The amount of money Boeing Co. and its insurers will pay to the families of those who perished aboard two doomed jets will be dictated in part by one particularly grim calculation: How long did the victims know they were plunging to their deaths.
That measure is just one part of an expanding legal fight to determine financial liability after Boeing 737 Max crashes in Ethiopia and Indonesia that killed 346 people in the span of five months. The passengers’ families also could win damages for grief, sorrow, loss of companionship — and paychecks that will never be earned.
While settling all those claims could cost $1 billion, according to a Bloomberg Intelligence estimate based on prior cases, legal experts agree the payouts could be even higher if evidence shows Boeing knew about flaws in the planes before the tragedies. That’s already prompted investor lawsuits claiming the company hid safety risks.
“The bottom line is Boeing’s exposure is much more substantial than in any other case that I’ve been a part of in my quarter-century of representing families” in plane-crash cases, said Brian Alexander, a New York aviation lawyer for victims of the Ethiopian Airlines jet that went down March 10. “You get into ‘What did you know and when did you know it.’”
The Ethiopian disaster, following the October crash of a Lion Air flight, led to the worldwide grounding of the 737 Max, the revamped version of a plane model that accounts for a third of Boeing’s operating profit. Among multiple investigations is a U.S. Justice Department probe of how American regulators certified a flawed part of the plane’s flight-control system.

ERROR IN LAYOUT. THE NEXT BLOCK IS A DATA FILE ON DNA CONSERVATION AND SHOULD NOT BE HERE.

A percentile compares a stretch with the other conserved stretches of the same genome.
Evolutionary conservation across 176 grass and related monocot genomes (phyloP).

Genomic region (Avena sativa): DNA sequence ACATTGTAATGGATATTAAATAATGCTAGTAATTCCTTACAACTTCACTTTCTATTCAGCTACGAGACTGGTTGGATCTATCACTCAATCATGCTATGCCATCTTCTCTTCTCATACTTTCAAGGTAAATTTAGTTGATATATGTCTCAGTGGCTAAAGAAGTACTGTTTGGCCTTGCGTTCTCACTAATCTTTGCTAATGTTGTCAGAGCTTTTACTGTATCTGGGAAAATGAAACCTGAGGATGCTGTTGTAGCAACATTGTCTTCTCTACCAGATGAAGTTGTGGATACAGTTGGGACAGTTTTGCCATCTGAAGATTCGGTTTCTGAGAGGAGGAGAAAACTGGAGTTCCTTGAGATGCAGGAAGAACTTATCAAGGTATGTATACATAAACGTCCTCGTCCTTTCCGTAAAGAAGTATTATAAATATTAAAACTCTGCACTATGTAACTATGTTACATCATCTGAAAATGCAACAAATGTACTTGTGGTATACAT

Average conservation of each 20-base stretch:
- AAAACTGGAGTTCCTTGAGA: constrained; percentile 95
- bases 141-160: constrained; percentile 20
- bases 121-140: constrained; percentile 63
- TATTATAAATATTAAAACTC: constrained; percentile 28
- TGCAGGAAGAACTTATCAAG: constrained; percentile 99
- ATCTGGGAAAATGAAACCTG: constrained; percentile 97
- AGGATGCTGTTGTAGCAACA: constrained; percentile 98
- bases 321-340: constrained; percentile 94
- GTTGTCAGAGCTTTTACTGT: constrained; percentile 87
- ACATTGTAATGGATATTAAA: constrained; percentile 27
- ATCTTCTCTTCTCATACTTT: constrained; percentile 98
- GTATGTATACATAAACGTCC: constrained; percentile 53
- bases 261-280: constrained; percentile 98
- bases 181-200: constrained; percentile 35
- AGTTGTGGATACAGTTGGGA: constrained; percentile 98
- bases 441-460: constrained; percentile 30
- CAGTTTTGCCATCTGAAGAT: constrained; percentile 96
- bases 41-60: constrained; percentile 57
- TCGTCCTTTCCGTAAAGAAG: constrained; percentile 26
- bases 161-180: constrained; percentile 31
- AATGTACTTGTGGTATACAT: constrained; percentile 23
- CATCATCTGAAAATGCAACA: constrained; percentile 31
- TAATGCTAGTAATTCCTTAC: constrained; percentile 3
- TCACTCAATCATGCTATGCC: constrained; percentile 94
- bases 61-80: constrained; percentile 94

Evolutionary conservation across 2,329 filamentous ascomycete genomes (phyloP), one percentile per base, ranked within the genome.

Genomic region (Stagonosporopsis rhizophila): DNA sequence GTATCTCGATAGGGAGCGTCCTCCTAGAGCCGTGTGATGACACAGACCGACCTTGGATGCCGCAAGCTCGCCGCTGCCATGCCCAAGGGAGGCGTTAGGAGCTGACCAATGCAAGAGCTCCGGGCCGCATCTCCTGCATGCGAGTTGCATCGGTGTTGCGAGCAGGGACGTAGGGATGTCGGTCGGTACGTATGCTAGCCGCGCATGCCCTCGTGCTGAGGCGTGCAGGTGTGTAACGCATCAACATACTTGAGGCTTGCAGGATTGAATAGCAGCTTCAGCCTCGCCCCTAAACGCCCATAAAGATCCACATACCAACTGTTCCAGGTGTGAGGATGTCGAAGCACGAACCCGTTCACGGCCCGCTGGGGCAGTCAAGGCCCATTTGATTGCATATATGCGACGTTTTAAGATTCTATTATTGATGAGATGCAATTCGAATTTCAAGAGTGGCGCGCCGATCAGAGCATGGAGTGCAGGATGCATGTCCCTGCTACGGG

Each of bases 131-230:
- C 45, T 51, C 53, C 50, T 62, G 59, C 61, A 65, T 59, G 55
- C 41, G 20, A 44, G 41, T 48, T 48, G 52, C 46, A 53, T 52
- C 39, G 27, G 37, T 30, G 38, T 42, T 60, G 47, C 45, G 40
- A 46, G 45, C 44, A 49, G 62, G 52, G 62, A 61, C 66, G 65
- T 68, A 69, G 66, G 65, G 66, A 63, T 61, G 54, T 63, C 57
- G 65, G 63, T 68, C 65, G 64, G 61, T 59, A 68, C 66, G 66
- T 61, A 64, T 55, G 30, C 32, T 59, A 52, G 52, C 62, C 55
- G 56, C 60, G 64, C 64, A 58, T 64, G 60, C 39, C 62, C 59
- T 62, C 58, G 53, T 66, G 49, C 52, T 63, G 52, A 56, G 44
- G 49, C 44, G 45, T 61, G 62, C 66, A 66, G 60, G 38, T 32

While the precise causes of the crashes are still being determined, the preliminary evidence is raising the liability risk for Boeing, said Robert Rabin, a Stanford University law professor. “It would be in Boeing’s best interest to settle,” he said.
That’s because it could be considerably more expensive to go to trial. Cases involving airliner crashes rarely are decided by juries because companies want to avoid the risk of big damage awards as well as the bad publicity of fighting claims by multiple victims.
“There is a tendency for defendants to settle and get on with their business,” Rabin said.
A Boeing spokesman, Peter Pedraza, declined to comment on the company’s legal strategy.
Most of the lawsuits have been filed in Chicago, where Boeing is headquartered. Juries in the city have been generous to plaintiffs. Last year, two of the largest U.S. personal-injury verdicts were in Chicago: a US$50 million obstetric medical malpractice award and a US$45 million verdict over the death of a child.
For Boeing, there’s also the risk of unpredictably large jury awards related to the length of time that victims were in fear before the crash, a form of compensation permitted under Illinois law. In New York, an appellate court approved a US$2.5 million award in a case involving a crane operator who plunged 200 feet to his death.
However, such claims are no guarantee of a windfall for victims’ families. In a case against Pan Am in the early 1980s, parents of a crash victim were awarded just US$15,000 for the anguish their son suffered when the plane rolled, with the wing hitting a tree before impact.